This week I had the honor of attending and presenting at ICDM.
The conference was hosted in Atlantic City, NJ, at Bally’s Hotel and Casino on the boardwalk. It was certainly an interesting choice for an academic conference venue. Though I myself grew up just a few hours north of Atlantic City, and now live about four hours from Las Vegas, I’ve never really indulged in the delights of “gaming,” as the conference program referred to it. I didn’t really know what to expect, but I must say that it was a lot of fun to wander through the casino during session breaks or at the end of the day. The boardwalk itself was a lot of fun (and impressively recovered after Sandy), and not to mention the big outlet mall and Aquarium which was the destination of a group excursion during the second day of the Conference. The organizers did a great job of pulling together a diverse conference in a less-than-conventional place; I think everyone had a great time.
The conference took place over four days. The first day was devoted to workshops and a PhD forum for students to discuss their dissertation work, while the full conference program took place the during the remaining three days. The program boasted three excellent keynote speakers: Robert F. Engle, Michael I. Jordan, and Lada Adamic.
Unfortunately I was unable to attend Engle’s talk, but I will give an overview Jordan’s and Adamic’s talks.
On Computational Thinking, Inferential Thinking, and “Big Data.” Michael I. Jordan spoke about the need to adapt traditional methods for data analysis to address the more modern concerns of Big Data. According to Jordan, problems in Big Data require both a computer science approach and inferential thinking. On the computer science side, these problems benefit from the concept of abstraction, modularity, and scalability. On the inferential/statistics side, there is a formalization of risk and confidence. However, these two fields tend to miss each other on key concepts which stem from the trade-off of quality and time and space constraints inherent with Big Data.
Jordan discussed how the interface of computer science and statistics has evolved with respect to privacy constraints, compression, and implementation mechanisms such as subsampling, parallelization, and algorithmic weakening involved in estimating from a smaller empirical dataset.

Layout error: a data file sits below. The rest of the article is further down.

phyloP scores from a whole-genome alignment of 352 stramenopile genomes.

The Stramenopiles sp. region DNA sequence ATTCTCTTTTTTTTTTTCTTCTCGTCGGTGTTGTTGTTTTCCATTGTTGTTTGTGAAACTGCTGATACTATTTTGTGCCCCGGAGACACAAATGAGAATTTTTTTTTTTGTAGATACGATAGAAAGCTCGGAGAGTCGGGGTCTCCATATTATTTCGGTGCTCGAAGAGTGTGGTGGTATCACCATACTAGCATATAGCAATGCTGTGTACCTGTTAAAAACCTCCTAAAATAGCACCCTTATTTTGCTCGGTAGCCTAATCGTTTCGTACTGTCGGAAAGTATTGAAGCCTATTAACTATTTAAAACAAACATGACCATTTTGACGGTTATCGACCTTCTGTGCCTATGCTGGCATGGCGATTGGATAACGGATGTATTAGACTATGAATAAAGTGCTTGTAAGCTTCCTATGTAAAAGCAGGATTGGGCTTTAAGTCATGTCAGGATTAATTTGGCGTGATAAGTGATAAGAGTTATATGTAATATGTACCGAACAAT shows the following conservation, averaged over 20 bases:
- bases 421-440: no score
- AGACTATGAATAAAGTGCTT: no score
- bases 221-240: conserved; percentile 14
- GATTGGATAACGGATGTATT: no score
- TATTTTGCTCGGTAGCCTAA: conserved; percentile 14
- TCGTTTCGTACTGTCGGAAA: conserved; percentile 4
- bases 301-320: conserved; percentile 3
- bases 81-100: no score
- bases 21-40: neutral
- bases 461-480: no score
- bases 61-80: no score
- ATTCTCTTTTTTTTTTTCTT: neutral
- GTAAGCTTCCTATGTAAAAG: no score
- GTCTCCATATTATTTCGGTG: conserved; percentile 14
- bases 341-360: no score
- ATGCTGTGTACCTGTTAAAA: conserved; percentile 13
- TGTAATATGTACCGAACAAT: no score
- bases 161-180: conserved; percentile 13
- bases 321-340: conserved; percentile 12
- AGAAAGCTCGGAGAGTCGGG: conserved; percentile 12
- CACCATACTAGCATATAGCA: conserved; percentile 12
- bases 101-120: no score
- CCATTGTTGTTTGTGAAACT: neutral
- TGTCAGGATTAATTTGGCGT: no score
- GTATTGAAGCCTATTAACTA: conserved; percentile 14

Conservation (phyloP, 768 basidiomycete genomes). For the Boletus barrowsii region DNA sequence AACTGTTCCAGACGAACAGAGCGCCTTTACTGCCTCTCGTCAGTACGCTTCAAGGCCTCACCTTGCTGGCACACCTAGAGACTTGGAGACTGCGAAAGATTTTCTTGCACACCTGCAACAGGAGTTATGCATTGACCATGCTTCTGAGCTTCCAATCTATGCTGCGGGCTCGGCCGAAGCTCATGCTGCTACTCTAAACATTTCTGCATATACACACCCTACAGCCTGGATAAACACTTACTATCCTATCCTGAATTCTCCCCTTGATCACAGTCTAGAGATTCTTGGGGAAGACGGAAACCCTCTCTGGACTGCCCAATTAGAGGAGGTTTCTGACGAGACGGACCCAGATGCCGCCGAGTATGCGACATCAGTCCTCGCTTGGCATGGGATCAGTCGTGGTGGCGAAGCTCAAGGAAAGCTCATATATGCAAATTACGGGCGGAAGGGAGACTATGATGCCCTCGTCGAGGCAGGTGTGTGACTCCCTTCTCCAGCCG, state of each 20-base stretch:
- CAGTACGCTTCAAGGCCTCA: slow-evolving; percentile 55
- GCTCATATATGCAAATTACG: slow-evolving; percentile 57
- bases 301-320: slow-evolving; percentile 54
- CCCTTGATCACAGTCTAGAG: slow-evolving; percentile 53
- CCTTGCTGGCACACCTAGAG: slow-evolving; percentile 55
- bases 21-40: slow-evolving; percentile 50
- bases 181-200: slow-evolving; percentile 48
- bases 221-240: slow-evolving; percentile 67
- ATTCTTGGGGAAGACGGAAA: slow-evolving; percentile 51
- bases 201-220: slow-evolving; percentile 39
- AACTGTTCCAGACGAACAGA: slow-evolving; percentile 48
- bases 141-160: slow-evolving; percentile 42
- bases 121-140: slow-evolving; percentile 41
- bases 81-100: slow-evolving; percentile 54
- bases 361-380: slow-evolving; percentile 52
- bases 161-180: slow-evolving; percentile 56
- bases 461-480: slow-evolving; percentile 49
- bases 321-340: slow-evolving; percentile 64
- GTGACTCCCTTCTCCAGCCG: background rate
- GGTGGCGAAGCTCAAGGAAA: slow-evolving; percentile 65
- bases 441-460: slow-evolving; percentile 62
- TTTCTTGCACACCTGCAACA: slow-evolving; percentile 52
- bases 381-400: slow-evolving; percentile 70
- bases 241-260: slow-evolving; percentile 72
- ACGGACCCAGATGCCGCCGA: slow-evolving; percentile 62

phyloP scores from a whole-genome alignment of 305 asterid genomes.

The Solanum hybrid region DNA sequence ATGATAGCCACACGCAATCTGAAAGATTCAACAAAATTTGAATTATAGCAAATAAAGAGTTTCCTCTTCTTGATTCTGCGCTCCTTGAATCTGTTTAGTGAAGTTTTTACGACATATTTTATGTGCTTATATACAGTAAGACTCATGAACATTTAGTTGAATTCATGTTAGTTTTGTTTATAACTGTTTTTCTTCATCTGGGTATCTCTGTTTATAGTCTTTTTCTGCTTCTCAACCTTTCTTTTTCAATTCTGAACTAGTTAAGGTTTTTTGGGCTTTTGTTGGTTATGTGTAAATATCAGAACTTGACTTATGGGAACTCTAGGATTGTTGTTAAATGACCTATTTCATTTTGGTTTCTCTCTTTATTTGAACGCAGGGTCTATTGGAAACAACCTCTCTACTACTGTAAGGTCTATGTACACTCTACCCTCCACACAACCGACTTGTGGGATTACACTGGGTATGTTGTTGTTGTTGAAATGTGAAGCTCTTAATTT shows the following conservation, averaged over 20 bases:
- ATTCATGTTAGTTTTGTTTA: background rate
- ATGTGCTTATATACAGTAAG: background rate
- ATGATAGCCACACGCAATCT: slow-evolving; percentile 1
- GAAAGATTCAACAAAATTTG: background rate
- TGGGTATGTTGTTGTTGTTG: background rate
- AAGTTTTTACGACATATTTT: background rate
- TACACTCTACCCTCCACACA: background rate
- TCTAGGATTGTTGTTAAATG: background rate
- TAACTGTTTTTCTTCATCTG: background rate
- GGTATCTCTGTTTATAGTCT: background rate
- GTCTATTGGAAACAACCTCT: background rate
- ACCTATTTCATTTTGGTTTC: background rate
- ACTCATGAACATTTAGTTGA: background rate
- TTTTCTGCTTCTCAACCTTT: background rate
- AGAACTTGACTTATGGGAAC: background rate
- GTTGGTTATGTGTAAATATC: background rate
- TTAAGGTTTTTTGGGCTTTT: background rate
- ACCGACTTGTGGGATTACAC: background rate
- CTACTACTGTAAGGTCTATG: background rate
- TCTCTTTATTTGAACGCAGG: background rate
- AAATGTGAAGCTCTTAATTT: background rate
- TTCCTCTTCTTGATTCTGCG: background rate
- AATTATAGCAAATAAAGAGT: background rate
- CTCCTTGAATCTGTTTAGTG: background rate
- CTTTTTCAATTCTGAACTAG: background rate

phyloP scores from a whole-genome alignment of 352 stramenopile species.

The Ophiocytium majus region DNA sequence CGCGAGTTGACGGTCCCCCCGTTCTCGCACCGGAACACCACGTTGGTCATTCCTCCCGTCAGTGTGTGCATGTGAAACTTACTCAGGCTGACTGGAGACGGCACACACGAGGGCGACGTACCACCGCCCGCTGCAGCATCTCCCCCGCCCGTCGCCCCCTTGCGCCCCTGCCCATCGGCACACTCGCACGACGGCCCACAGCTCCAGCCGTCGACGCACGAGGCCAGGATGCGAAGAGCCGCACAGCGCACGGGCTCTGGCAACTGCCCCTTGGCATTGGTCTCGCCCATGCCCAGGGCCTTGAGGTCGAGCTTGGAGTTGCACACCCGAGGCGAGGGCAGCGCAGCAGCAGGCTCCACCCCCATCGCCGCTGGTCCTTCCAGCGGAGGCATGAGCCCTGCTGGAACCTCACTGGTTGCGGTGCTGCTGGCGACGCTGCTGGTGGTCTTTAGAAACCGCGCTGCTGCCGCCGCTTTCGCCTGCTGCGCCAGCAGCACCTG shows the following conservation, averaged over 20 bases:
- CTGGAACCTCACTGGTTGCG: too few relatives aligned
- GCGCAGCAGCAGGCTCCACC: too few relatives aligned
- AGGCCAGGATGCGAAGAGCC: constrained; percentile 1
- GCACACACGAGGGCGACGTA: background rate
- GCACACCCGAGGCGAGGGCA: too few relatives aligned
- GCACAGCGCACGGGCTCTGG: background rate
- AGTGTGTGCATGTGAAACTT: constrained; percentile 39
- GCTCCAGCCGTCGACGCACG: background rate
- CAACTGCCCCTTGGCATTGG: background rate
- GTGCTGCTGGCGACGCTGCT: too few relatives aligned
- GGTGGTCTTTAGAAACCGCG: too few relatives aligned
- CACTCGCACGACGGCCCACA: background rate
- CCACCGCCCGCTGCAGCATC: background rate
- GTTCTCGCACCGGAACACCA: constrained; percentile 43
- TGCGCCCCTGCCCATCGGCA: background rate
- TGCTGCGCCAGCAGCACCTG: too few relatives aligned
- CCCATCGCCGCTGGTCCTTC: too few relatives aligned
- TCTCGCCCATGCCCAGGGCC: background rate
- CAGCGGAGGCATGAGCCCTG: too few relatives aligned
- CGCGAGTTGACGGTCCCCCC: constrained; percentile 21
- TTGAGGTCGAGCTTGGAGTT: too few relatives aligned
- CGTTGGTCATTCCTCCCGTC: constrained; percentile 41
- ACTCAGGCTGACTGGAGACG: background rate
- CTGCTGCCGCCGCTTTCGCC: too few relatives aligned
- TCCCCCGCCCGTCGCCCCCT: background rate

Information in Social Networks. Lada Adamic is a computational social scientist at Facebook leading the Product Science team. In her work she studies trends in social network data, and how this affects users’ online experience and how it affects the growth of the network. In this talk, Adamic focused on how news propogates in social networks. In particular, she focused on what affects what a user sees, and the potential for diverse exposure. A case study was political affiliations, and how this affects what gets posted, what gets exposed, and what gets clicked.
The potential for higher or lower diversity was summarized by three contributing factors. First is the potential exposure associated with the connections a user has. That is, if a user has many homogeneous (in terms of political affiliation) friends, they are less likely to see content from an opposing viewpoint. On the other hand, if a user has a multitude of strong ties and weak ties with diverse users, they have a better change of being exposed to opposing ideas. Second is actual exposure – what is actually presented in a user’s News Feed. This is primarily the output of Facebook’s ranking algorithm. Finally is selective exposure. This is ultimately the user’s actions – what the user clicks on, whether or not they are willing to consult alternate sources or “cross-cut” their typical exposure.
Adamic then presented a series of results demonstrating how different groups experienced potential for diversity. Among some of the key findings:
- On average, 23% of people’s friends claim an opposing political ideology.
- 29.5% of the political news content shared by people’s friends cuts across ideological lines.
- On average, 28.9% of the political news encountered in News Feed cuts across ideological lines.
- 24.9% of the political news content that people actually click on cuts across ideological lines.
We also saw that “soft news,” such as sports, fashion, or culture, was shared more by self-proclaimed moderates while “hard news,” political and government related, was shared more by “charged” self-proclaimed conservatives or liberals.
In all, her talk outlined the multitudes of social insights available from social network data.
In coming posts, I will address some of the thematics concepts seen at the conference during the concurrent sessions – and maybe even a bit about the paper I presented 😉